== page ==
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How NFT Marketplaces Will Onboard the Next Mass Wave of Users to Crypto

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Is there life beyond the bear? While crypto Twitter and mainstream media are expressing varying levels of hope and skepticism, a lot of teams are working hard to bring the future of Web3 closer. And this time — it’s not only crypto, folks.

This is the main difference between this “crypto winter” and the one of 2018-2020, when Ethereum was available for less than 200 dollars. Drastic decreases in prices and market capitalization caused a lot of debates on the legitimacy of the industry from traditional outsiders but couldn’t scare off the Web3-native believers who just continued building. Whether it’s because of the precedent they set or anticipation of the bigger market, traditional players doubled down on the bear builder party this time.

Related: How Crypto, Blockchain and Web3 Institutions Can Accelerate Mass Adoption

NFTs to lead the way

The spotlight here is once again on NFTs. Not intimidated by the market conditions, quite a few future-oriented brands have been releasing pilot NFT projects to test the waters (McFarlane, Fox, Starbucks) or working on robust digital asset-based community campaigns behind closed doors. It’s obvious to anybody that it’s not a race for quick gain, but a well-thought-out long-term game.

“Why now?” you’re probably wondering. First and foremost, the technology, UX and education frameworks have finally reached the level that significantly lowers the entry barrier to the NFT ecosystem. Arguably, for the first time ever, Web3 is close to being ready to onboard millions of mass users.

“How does it look in practice?” you might ask. Loyalty programs, community engagements and unlockable content are among the brands’ favorites. Big companies are starting to consider NFTs as a base for a variety of activities, giving an inspiring hint at what the next bull run can look like.

Such a spike in credibility and the prospects of mass adoption can’t help influence the current shape of the industry and the trajectory of its development. To date, the heart of the Web3 movement has been NFT marketplaces — platforms with different levels of decentralization where users can mint (create), display, buy and sell their collectibles. For quite a few brands, these marketplaces have been the entry point into the NFT world.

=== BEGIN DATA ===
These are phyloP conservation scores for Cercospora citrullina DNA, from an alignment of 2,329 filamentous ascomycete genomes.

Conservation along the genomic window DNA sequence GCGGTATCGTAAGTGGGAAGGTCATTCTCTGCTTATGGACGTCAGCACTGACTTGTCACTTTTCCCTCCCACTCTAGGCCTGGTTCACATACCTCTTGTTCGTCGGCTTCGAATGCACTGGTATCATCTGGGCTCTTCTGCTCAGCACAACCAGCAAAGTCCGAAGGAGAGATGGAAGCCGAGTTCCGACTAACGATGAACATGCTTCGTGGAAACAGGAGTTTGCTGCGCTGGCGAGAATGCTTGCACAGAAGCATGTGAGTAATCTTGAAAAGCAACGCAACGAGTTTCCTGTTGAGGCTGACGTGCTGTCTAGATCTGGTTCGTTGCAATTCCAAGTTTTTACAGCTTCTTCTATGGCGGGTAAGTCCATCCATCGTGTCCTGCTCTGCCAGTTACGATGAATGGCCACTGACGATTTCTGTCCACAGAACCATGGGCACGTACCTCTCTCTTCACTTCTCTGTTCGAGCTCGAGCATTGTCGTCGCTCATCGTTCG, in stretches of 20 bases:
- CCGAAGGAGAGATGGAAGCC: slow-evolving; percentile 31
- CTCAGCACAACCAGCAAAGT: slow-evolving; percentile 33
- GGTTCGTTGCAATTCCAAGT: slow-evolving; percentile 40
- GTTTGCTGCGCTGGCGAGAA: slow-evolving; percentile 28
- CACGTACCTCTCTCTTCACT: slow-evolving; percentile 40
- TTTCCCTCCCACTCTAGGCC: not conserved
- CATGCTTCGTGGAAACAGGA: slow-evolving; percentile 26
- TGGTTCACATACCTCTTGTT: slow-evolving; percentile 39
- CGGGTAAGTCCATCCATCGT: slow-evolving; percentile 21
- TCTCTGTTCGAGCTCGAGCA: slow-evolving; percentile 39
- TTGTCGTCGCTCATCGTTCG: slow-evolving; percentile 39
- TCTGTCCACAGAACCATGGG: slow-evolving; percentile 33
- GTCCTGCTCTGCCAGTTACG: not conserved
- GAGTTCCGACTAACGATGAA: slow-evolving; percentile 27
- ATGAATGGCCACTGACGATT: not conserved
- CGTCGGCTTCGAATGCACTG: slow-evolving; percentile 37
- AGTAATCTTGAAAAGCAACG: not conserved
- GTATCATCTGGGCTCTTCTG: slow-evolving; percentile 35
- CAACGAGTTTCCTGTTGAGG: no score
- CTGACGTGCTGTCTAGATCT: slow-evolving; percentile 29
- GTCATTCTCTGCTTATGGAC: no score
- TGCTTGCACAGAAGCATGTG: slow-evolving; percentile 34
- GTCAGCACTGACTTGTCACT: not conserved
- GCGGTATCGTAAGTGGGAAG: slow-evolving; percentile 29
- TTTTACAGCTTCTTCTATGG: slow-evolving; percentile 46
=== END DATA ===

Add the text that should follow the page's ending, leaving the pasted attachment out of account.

With this trend clearly unfolding, we can’t but ask ourselves: What role will NFT marketplaces play in this big movement? Will they stay the same or evolve to boost mass adoption in collaboration with brands?

Related: Make Your Brand a Household Name Using the Power of NFTs

Rethinking NFT marketplaces

What is the first thing that comes to mind when you think about an online marketplace? Quite likely, the likes of Amazon will be there: a one-stop-shop environment where users can find literally anything they want. Offered goods vary in price, but one thing stays the same: High-end brands have very limited representation there. You might find an expensive perfume or a pair of glasses, but that’s about it. And who would go shop for Chanel bags on Amazon anyway?

This analogy is key to understanding the brand’s strategy as they come into Web3 with their massive user bases. Does this traditional marketplace model appeal to brands? I’d argue not. Since NFTs are shaping up to power next-gen gamified loyalty programs for communities, one-size-fits-all does not look like a good match.

Brands dipping their toes into NFT are looking to offer a safe, uniquely branded experience for their customers — with controllable monetization on top.

Adoption issues and solutions

When directing users to a third-party NFT marketplace, there are several problems a brand can encounter:

  1. Safety and IP protection: Unfortunately, there are malicious players on the market, and NFT marketplaces do not always do a timely job eliminating collection copycats to make sure that a new user does not purchase a wrong NFT by accident.

  2. Monetization: With the recent market development and “race to the bottom,” the trend moves towards not respecting creator royalties, which could serve as a major revenue stream for popular collections. On top of that, using a third-party NFT marketplace always means paying fees that can be changed at any point of time. In other words, not controlling your revenue stream fully.

This is where the Shopify model is entering the scene. Unlike traditional Web2 marketplaces, NFT marketplaces can take different forms — and verticalized, custom community marketplaces are a very promising route.

Creating and fully controlling its own community marketplace allows a brand to enforce royalties, set custom fees and ensure the proven authenticity of digital collectibles with a branded look and feel, all in the spirit of decentralization.

On top of that, NFT community marketplaces can be powered by shared orderbooks, meaning that buy and sell orders can be aggregated from other marketplaces from the start to help bootstrap the liquidity.

All that said, on-brand community NFT marketplaces can truly become the gateway to onboard the next mass wave of users to crypto in a safer and more accessible way. Will this be the case in the next bull run? Time will tell.

Related: Why Community Is Key in Web 3.0

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